Fencing 101: Railings and Pickets

Happy Saturday, folks! Let’s get back to fencing! I already told you guys that we finished the fence and gates, and how the dogs broke INTO the house. I guess that is a heck of a lot better of them breaking out though, right?!

Anyways, I just wanted to back up and give you a play-by-play of the fence process. You can check out the first part here.

With the posts all set, time for railings! Ryan and I started by laying out two 2 x 4s between every post until we had worked our way around the yard. Then, we started at the back of the yard (6 foot fence) putting up the top rail and bottom rail. Our supplies included, well, us (duh), wood screws, cordless drill, 2 x 4s, measuring tape, and a 4 foot level.

After putting up a few top and bottom rails, we got into a rhythm that worked really well for us. We are by no means professionals, just young DIYers trying to put up a fence that will last a long time, look pretty as you drive by and keep our dogs safe. Here is the system that worked well for us.

I started with holding the bottom rail (2 x 4) 8″ off the ground, level between the two posts. The end of each rail should fall in the middle of each 4 x 4 posts. Hopefully this preschool, Photoshop picture helps explain what I mean.

I would hold the 2 x 4 rail in place, Ryan would place the 4 foot level on the rail where I could see the level. Once I gave Ryan the go ahead, he would screw the rail to the post using wood screws. He would start on my left, screw that side in place, I would recheck to make sure we were still level, tell Ryan we were level, he would screw in the other side. La-da, bottom rail up! Repeat for top rail. Then, we did that again and again and again until finally we finished the entire back section. Whew!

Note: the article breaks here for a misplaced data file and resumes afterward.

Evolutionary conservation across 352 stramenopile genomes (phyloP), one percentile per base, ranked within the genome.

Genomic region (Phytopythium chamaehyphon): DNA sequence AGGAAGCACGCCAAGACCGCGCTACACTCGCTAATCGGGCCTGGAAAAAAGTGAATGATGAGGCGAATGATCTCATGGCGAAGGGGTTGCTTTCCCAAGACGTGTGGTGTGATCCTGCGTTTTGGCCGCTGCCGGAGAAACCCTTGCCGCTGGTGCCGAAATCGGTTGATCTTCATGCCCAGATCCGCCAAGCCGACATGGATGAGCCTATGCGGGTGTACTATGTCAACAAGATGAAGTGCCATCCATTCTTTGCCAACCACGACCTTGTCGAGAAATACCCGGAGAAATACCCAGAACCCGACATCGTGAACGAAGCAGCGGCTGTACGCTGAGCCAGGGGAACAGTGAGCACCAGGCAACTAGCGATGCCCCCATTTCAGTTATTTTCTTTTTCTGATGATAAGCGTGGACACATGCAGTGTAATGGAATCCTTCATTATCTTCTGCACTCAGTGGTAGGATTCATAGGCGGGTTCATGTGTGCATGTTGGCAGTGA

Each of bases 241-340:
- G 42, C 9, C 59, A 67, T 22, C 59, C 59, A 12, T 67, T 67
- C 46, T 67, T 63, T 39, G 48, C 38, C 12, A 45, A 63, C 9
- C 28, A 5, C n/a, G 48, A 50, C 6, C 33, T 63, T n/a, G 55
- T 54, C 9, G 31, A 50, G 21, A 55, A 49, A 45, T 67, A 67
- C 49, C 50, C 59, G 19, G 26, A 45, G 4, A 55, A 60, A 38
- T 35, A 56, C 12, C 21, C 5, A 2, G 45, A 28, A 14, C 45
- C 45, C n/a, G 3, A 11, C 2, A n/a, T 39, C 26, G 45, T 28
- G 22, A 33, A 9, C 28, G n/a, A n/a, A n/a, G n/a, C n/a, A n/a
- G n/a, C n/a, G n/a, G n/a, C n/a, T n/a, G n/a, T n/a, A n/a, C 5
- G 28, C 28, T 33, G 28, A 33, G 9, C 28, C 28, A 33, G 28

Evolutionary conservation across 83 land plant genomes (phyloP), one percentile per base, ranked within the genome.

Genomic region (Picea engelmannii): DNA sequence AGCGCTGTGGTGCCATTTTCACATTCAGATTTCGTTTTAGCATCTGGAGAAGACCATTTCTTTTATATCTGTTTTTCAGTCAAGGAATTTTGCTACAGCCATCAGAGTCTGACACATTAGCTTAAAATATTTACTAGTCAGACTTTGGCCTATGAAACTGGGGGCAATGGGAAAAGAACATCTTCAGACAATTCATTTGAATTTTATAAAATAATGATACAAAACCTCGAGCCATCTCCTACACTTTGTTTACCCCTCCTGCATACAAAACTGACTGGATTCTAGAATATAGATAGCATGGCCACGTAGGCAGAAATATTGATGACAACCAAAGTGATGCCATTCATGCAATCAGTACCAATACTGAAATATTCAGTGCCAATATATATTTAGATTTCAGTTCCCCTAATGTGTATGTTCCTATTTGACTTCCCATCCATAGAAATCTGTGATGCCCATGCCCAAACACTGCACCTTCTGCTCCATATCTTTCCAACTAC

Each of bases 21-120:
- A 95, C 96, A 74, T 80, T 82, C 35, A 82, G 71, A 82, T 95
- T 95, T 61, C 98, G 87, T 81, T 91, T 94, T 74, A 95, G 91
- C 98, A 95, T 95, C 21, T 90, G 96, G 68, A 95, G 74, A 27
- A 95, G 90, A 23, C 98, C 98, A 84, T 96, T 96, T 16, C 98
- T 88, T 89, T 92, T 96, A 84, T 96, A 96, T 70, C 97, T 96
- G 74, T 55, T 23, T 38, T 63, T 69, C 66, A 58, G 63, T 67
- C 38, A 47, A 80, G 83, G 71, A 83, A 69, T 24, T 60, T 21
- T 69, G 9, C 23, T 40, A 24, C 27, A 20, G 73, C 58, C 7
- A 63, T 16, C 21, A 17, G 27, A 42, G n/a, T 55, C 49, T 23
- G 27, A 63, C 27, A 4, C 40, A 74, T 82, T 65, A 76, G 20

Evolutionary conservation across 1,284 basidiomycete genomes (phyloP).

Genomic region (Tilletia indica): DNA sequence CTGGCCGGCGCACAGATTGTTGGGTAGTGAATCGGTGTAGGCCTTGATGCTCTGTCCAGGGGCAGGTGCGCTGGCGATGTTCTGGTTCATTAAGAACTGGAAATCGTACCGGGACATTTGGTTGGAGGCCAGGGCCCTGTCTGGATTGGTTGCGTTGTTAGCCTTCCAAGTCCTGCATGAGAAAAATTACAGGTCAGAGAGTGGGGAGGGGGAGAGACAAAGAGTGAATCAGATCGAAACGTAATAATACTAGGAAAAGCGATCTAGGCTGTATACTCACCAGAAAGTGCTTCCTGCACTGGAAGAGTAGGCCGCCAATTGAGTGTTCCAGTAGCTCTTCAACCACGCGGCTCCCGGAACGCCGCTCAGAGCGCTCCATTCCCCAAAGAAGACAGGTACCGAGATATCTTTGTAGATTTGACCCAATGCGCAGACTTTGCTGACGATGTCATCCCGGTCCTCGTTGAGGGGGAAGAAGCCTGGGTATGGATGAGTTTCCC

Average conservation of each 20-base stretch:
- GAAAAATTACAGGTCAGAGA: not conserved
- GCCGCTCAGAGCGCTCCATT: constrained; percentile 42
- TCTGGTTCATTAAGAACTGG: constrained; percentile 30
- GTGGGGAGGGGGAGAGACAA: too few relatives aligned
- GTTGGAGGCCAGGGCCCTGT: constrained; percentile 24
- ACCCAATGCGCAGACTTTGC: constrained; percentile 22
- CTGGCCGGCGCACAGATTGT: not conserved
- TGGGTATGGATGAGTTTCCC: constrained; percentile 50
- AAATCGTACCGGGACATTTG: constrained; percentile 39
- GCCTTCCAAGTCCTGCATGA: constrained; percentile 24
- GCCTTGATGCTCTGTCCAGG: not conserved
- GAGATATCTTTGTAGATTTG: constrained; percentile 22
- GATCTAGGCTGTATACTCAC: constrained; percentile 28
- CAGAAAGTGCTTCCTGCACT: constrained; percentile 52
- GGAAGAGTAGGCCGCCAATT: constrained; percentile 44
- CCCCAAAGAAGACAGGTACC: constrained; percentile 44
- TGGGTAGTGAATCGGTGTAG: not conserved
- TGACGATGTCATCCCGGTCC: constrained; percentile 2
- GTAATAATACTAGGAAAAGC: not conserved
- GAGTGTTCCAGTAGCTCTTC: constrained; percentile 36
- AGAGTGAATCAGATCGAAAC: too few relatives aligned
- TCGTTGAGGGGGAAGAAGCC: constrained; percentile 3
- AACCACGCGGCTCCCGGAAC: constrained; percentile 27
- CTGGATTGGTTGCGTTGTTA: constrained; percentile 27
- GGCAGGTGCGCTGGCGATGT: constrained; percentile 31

First run complete! This took us two afternoons (after work). You can see in this picture that each top rail and bottom rail are not the same height. Heights do vary. This is because the ground back there is no where close to level! We used the ground as our marker for each section of fence as opposed to keeping the entire run all the same height. I think you could do it either way, just make sure you know where the highest point of the ground is and use that as your marker.

With one run done, we made our way around to the front yard.

The front part took another 2 or 3 afternoons. We had all the railings up within a week.

Posts. Check! Railings. Check! Bring on the pickets.

Since I am the picky one with a good eye, I took on the task of laying out the pickets. We used a 5 1/2″ wide pressure treated pine for our pickets. We wanted the fence to be just open enough the dogs could stick their noses out, but nothing more than that. You know what is the same width as Tori and Bella’s nose? A 2 x 4!

I used a 2 x 4 as a spacer and adjusted where needed. I made sure that each picket was centered on each post and worked my way to the middle with the 2 x 4 as my guide.

I laid all of the pickets out, propped them against the fence, and Ryan and I went to work on attaching pickets to the rails. Here is where my knees cry from crawling around all Saturday.

I took on the job of making sure each picket was 2″ off the ground (using an old 2 x 4 this time, as opposed to a new one) and was level. I would hold the picket level while Ryan screwed it in place at the top. While he secured the bottom I would move on to the next picket. Ryan started with only one wood screw, just to get in place, and we went back and added a second screw at the top and bottom. Our system worked pretty efficiently, even though it killed my knees and a weird muscle in my shoulder I apparently have never used before.

We started working on the back part of the fence and moved our way around the front.

We actually changed the layout of the new fence if you haven’t picked up on it already.

Of course once all the pickets were up we had to have our supervisors approval….


We are working on scalloping the fence right now, and it is looking GOOD! Can’t wait to share. Enjoy the rest of your weekend!

3 thoughts on “Fencing 101: Railings and Pickets

  1. Pingback: Fencing 101: Successful Scallops | younganddomestic

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